Bladder spasms induced by involuntary bladder contractions are a distressing symptom affecting 7-27% of men and 9-43% of women. Very ill patients may develop bladder spasms as a complication from genitourinary malignancies, indwelling catheters, or other medical issues. For some patients, contractions can be incapacitating and associated with urinary incontinence.
Common etiologies of bladder spasms include: a urinary tract infection (UTI); ingestion of chemical irritants like diet soda or caffeine; constipation; obstruction of the bladder outflow tract (e.g., non-emptying catheter from blood clots); disinhibition from interruption of upper motor neurons; or irritation of the detrusor muscle from a tumor, catheter, or intramural stone. Medications can also lead to spasms either by bladder irritation (e.g., diuretics) or disruption of the detrusor muscle or bladder outlet (e.g., opioids, anticholinergics, benzodiazepines, NSAIDs).
- Determine if the bladder is emptying properly. If not, consider urethral catheterization (see Clinical Management).
- A portable ultrasound can be used to check the post-void residual (PVR) urine in the bladder. In the situation of acute bladder spasm it is important to look for an acute increase in PVR values (e.g., from 200 mL to 450 mL).
- Physical examination of the suprapubic area for bladder fullness as well as patient report can help evaluate bladder emptying.
- Evaluate for easily reversible causes (e.g., stop offending agents, treat constipation).
- Exclude UTI with a urinalysis (UA). If an indwelling catheter is in place, it should be changed, and the culture sent from the new catheter as soon as it is placed.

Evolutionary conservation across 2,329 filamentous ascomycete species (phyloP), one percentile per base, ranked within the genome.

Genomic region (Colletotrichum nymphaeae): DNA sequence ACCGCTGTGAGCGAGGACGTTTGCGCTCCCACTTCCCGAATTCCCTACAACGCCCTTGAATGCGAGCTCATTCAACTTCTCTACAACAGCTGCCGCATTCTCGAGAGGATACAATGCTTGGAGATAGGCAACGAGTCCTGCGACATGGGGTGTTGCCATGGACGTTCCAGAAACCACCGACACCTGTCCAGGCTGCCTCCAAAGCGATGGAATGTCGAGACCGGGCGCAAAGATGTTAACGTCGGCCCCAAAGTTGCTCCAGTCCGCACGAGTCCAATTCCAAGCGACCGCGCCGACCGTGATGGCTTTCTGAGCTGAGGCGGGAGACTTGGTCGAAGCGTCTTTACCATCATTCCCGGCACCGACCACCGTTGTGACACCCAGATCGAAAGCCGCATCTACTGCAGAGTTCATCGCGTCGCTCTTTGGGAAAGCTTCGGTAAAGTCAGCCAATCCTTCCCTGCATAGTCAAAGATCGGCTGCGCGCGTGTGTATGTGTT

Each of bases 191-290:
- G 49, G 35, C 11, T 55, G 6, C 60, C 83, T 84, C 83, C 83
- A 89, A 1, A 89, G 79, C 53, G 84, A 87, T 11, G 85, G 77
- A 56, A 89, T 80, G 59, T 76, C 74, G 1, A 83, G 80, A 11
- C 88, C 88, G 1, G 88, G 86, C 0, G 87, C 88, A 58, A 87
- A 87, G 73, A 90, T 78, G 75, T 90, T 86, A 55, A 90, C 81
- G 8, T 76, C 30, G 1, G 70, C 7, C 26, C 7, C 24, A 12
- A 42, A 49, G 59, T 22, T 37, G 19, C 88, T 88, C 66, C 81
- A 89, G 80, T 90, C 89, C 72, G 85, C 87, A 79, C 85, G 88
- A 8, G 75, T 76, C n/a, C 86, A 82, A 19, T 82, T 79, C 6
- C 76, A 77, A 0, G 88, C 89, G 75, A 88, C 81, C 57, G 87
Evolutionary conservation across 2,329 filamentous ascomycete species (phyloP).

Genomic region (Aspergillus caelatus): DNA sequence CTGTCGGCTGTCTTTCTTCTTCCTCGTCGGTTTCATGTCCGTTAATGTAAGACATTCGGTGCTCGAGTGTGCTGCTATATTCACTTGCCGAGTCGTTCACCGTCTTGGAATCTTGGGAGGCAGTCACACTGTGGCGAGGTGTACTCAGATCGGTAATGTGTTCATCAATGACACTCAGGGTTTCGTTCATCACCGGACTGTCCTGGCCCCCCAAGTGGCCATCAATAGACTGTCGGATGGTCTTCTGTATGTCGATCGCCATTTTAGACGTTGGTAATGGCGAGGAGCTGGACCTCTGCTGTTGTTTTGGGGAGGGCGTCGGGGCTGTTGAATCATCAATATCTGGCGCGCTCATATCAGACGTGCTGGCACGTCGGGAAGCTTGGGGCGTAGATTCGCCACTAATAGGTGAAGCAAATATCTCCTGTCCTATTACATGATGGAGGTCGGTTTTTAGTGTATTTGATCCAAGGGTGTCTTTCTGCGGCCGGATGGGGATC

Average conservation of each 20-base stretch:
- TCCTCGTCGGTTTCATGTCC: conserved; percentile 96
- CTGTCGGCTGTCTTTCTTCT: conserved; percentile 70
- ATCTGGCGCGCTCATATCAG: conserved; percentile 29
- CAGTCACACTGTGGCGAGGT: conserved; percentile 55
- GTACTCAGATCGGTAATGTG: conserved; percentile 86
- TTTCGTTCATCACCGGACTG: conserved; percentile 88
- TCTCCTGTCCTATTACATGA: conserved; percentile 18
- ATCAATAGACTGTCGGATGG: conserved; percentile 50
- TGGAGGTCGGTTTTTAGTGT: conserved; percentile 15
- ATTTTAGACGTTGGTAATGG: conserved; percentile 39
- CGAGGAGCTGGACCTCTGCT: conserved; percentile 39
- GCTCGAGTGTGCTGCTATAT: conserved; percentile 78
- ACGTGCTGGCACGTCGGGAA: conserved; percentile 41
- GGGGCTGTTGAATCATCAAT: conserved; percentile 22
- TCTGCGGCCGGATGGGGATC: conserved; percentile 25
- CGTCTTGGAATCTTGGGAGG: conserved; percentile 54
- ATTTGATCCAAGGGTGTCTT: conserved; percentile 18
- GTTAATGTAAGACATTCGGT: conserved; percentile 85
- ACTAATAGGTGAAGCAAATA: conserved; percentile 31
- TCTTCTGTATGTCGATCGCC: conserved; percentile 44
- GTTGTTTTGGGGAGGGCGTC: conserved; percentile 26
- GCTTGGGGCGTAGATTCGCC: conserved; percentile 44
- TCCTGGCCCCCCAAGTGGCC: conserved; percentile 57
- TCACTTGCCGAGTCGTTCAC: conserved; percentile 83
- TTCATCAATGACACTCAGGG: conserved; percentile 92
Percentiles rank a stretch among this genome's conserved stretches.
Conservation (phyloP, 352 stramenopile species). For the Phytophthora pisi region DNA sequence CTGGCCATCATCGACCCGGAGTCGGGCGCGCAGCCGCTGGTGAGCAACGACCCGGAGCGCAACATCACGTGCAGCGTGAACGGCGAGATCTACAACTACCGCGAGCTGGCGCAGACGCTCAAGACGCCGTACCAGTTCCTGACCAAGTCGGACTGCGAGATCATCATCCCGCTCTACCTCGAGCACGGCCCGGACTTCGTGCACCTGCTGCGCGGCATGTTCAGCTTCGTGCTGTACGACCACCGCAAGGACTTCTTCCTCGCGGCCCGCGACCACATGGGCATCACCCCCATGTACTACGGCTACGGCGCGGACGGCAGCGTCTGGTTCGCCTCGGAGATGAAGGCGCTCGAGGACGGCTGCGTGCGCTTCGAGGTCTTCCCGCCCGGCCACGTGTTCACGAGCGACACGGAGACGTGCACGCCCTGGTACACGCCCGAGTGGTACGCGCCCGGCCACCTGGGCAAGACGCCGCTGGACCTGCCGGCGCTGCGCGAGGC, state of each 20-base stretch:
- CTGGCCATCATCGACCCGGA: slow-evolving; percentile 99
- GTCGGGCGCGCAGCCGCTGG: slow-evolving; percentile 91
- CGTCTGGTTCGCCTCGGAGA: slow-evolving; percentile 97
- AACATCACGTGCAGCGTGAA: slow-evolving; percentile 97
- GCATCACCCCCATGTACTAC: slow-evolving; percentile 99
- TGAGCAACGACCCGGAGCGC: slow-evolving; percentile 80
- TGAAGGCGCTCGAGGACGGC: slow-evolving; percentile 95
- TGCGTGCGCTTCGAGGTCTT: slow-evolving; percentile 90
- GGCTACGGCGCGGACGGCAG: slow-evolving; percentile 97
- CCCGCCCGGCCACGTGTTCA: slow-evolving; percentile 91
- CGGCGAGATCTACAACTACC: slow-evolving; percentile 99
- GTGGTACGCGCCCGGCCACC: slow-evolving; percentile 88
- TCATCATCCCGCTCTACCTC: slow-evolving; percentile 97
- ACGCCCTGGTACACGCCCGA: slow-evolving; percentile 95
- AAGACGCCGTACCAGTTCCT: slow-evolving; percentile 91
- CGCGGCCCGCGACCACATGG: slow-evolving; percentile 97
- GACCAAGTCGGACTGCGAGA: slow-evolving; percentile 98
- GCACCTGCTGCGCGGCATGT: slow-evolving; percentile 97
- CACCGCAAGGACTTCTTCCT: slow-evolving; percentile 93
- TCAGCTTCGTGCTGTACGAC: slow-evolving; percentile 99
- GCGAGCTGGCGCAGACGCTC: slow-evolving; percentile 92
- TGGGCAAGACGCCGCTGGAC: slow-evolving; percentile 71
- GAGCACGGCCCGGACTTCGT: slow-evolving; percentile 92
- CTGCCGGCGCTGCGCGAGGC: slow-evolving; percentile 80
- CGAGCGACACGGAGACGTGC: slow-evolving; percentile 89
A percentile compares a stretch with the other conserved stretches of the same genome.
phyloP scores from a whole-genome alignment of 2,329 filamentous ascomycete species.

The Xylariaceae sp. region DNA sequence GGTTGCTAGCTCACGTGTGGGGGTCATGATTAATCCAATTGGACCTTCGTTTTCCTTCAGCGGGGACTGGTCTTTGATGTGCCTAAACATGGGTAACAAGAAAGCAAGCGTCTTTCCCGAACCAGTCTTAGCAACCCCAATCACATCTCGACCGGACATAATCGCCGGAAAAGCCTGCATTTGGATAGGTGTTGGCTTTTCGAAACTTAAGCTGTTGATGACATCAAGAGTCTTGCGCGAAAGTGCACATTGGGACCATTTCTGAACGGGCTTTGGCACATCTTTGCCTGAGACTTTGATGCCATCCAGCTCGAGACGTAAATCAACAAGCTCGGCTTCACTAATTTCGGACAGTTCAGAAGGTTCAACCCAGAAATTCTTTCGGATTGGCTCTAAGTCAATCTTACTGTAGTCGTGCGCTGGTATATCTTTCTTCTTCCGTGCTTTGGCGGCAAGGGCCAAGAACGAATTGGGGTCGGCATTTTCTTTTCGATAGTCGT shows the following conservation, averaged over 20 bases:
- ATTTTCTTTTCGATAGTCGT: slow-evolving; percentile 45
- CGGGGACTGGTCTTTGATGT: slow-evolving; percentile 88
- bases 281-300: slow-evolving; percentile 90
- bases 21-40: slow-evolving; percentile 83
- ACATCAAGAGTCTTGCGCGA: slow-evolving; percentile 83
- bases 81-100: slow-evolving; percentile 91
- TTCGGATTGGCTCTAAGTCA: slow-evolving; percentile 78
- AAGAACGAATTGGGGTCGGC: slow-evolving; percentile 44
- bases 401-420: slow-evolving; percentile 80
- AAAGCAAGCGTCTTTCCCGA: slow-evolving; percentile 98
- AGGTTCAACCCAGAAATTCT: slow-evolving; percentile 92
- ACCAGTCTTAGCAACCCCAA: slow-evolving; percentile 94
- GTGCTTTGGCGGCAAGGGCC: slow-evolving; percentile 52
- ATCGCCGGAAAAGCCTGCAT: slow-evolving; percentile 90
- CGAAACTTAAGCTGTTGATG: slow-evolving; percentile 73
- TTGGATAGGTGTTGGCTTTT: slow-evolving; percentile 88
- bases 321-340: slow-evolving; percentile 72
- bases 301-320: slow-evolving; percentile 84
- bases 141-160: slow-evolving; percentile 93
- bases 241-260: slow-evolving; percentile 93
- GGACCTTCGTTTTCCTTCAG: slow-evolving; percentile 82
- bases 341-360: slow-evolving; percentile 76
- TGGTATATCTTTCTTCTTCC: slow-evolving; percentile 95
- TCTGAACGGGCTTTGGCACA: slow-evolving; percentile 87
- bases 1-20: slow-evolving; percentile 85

Multiple non-pharmacologic and pharmacologic therapies exist and may be used in combination. In general, start with the least invasive approach. Diagnostic imaging and/or a urology referral is necessary in refractory cases.
Most experts prefer intermittent urethral catheterization for ambulatory patients with longer prognoses to minimize infection risk. In dying patients, indwelling catheterization is often preferred by patients, clinicians, and caregivers.
Interventional procedures include:
- Onabotulinum toxin injection to the detrusor muscle
- surgical resection of bladder tumors or lithotripsy of stones
- pelvic physical therapy
- use of intravesical baclofen or bupivacaine infused via an indwelling catheter
See reference for more information.
Adapted from De E, Gomery P, Rosenberg LB. Bladder spasms. Palliative Care Network of Wisconsin. Fast facts and concepts #337. Internet. Accessed on May 22, 2018.